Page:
Diabetes and Ramadan

Sanofi demonstrates continuing commitment to support people living with diabetes fasting during Ramadan

  • Advancing generation of clinical evidence in support of International Diabetes Federation and Diabetes and Ramadan guidelines
  • Supporting the diabetes community with educational initiatives and programs

As Ramadan approaches and focuses minds on management of diabetes during this period, Sanofi is reinforcing its commitment to support the individual needs of those participating. This March will see publication of new clinical evidence that will inform International Diabetes Federation and Diabetes and Ramadan (IDF-DAR) guidelines, as well as new educational initiatives that will enable individualized day-to-day diabetes management during Ramadan.

“There are a range of risk factors associated with fasting including hypoglycemia, hyperglycemia, diabetic ketoacidosis and dehydration and thrombosis.” commented Sandra Silvestri, MD PhD Global Head of Medical, Primary Care and China and EM GBUs at Sanofi. “At Sanofi, we are committed to enabling people to fast safely and for us, that goes beyond just medicines. We believe that by generating clinical evidence in support of IDF-DAR and through educational initiatives we can support people to live the life they want, undeterred by diabetes.”

There are over 116 million people who may fast during Ramadan according to IDF-DAR1. Of this population, up to 79% fast for at least 15 days and nearly 30% of people with diabetes who fast during Ramadan also fast at other times of the year. The Epidemiology of Diabetes and Ramadan (EPIDIAR) study2 reports a 4.7-fold and 7.5-fold increase in incidence of severe hypoglycemic complications in patients with Type 1 and Type 2 diabetes respectively compared with non-Ramadan periods.

To date, Sanofi has launched a series of studies on diabetes management during Ramadan including DAR-MENA3, the data of which will be included in IDF-DAR guidelines. As the first international prospective study in people with type 1 and type 2 diabetes before and during Ramadan, it found that 76.9% of people cited either fear or previous experience of diabetic complications as reason not to fast.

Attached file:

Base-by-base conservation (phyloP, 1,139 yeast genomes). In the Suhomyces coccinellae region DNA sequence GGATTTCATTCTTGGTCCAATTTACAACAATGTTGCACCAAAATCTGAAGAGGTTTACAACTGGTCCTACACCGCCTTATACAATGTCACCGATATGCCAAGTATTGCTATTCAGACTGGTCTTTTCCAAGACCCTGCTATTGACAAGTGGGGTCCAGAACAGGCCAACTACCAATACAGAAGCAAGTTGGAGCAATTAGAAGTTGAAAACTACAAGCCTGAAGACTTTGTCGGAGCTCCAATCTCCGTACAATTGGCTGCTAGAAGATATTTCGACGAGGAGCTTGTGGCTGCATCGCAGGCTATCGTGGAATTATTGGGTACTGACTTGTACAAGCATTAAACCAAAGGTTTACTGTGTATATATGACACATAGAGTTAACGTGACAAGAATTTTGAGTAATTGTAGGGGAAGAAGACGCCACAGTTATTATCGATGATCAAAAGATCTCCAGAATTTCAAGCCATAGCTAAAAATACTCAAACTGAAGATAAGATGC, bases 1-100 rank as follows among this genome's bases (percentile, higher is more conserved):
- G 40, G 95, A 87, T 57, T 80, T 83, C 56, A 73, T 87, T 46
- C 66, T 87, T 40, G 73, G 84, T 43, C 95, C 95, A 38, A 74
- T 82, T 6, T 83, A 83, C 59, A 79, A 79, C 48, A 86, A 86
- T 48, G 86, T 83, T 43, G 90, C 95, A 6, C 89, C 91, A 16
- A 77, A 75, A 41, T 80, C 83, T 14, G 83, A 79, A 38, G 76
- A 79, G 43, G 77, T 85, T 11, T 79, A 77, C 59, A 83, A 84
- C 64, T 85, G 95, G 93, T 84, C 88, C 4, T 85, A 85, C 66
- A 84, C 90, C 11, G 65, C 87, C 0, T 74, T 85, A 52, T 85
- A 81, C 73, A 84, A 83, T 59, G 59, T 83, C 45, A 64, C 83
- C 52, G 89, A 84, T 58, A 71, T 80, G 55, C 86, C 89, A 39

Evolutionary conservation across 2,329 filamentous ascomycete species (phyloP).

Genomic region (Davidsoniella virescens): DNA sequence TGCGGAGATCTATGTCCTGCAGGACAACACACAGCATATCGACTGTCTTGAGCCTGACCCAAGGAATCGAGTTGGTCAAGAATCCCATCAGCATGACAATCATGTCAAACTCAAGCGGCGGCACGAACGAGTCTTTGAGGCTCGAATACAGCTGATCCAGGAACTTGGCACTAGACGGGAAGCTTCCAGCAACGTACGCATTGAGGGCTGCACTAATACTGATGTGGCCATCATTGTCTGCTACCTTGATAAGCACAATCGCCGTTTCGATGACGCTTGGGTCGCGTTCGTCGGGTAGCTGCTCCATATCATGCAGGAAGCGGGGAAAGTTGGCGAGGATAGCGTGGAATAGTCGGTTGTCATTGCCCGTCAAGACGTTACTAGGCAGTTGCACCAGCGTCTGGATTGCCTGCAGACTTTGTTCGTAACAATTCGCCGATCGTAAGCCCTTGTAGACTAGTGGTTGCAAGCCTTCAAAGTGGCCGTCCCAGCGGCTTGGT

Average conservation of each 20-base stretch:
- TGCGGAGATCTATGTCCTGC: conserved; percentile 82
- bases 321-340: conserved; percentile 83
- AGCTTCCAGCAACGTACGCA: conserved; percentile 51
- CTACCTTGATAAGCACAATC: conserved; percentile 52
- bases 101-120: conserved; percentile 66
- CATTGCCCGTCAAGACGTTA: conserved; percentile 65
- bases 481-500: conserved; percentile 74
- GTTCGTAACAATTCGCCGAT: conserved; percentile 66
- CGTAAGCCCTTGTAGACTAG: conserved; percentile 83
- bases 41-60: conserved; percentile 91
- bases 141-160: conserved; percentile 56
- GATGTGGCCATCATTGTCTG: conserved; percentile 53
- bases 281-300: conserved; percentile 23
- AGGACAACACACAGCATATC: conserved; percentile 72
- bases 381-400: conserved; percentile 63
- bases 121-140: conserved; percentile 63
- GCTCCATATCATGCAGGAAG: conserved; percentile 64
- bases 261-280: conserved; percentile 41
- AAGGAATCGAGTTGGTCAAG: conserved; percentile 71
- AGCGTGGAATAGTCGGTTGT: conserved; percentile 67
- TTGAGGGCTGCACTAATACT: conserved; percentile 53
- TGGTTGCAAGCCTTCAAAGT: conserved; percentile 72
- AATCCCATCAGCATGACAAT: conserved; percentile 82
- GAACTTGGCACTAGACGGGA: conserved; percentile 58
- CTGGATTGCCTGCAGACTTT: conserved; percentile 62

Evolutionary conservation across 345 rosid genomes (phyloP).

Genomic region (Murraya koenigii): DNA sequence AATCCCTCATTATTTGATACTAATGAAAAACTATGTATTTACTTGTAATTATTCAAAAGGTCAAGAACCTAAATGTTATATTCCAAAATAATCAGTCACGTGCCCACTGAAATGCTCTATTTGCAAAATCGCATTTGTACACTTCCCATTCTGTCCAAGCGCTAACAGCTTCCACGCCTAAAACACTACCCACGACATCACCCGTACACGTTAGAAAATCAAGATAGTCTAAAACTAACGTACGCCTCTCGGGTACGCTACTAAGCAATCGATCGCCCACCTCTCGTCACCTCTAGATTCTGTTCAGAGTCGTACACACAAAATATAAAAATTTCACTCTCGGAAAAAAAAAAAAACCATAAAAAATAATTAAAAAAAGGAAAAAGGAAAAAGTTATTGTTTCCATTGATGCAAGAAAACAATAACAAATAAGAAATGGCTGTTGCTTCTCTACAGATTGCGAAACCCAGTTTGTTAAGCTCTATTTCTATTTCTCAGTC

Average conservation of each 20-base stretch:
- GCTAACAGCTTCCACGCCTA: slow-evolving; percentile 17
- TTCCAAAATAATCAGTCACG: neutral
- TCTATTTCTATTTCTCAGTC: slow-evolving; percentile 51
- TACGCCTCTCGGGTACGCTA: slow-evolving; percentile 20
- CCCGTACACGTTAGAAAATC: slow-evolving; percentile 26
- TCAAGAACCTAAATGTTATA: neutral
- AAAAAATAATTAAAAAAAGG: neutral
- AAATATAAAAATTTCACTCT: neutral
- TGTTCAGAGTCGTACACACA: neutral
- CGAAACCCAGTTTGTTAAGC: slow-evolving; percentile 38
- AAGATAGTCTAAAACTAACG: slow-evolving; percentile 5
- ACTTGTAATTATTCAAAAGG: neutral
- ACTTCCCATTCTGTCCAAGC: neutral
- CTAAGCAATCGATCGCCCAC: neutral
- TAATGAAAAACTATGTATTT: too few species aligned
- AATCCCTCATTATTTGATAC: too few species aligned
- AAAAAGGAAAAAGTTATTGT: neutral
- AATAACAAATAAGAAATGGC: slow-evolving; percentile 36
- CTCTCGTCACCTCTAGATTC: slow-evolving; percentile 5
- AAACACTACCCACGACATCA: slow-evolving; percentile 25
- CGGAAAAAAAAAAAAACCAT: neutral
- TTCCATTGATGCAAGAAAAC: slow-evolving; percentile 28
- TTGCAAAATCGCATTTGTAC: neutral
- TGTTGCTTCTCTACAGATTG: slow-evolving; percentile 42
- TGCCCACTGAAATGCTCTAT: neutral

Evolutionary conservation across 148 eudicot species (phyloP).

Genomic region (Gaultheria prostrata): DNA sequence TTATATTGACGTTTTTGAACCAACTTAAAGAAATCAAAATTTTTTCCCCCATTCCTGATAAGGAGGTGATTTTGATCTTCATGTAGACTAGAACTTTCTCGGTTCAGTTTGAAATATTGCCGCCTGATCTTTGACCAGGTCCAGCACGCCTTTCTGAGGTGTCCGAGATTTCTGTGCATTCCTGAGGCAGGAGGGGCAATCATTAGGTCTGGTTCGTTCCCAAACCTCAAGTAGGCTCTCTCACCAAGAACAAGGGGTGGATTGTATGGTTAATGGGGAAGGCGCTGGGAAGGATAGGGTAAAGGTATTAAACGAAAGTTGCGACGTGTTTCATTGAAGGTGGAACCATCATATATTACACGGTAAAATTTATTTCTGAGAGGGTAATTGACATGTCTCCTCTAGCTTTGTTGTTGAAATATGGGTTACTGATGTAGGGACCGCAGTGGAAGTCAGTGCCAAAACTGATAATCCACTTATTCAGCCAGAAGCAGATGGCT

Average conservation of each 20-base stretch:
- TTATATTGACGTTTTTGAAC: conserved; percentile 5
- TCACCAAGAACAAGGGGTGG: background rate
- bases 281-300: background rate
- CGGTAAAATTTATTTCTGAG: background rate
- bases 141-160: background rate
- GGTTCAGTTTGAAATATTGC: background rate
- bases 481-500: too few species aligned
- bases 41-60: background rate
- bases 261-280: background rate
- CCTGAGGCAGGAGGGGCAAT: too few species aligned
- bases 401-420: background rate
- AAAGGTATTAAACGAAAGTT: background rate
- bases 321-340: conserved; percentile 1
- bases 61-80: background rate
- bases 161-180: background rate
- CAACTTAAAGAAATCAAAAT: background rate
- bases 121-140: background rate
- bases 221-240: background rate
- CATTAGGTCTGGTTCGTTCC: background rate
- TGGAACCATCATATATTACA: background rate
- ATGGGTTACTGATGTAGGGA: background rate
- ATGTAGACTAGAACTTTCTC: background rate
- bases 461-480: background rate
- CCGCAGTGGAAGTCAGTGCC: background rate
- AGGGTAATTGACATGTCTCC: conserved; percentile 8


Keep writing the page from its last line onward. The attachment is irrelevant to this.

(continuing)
“DAR-MENA showed how known risk factors can impact lives. However, it also showed that when a patient is well prepared with appropriate education on treatment adjustment, this may help maintain glycemic control and ensure a safe fasting experience,” added Sandra Silvestri.

Sanofi support for those fasting during Ramadan extends to a series of international educational projects for healthcare professionals and patients including ‘Train The Trainer’ programs.

1. Hassanein M, Al-Arouj M, Hamdy O, Bebakar WMW, Jabbar A, Al-Madani A, et al. Diabetes and Ramadan: Practical guidelines. Diabetes Res Clin Pract. 2017;126:303-16.
2. Salti I, Benard E, Detournay B, et al. A population-based study of diabetes and its characteristics during the fasting month of Ramadan in 13 countries: results of the epidemiology of diabetes and Ramadan 1422/2001 (EPIDIAR) study. Diabetes Care 2004;27:2306-11.
3. Hassanein M et al, Endocrine Reviews 2018; 39 (2 Suppl):174-LB.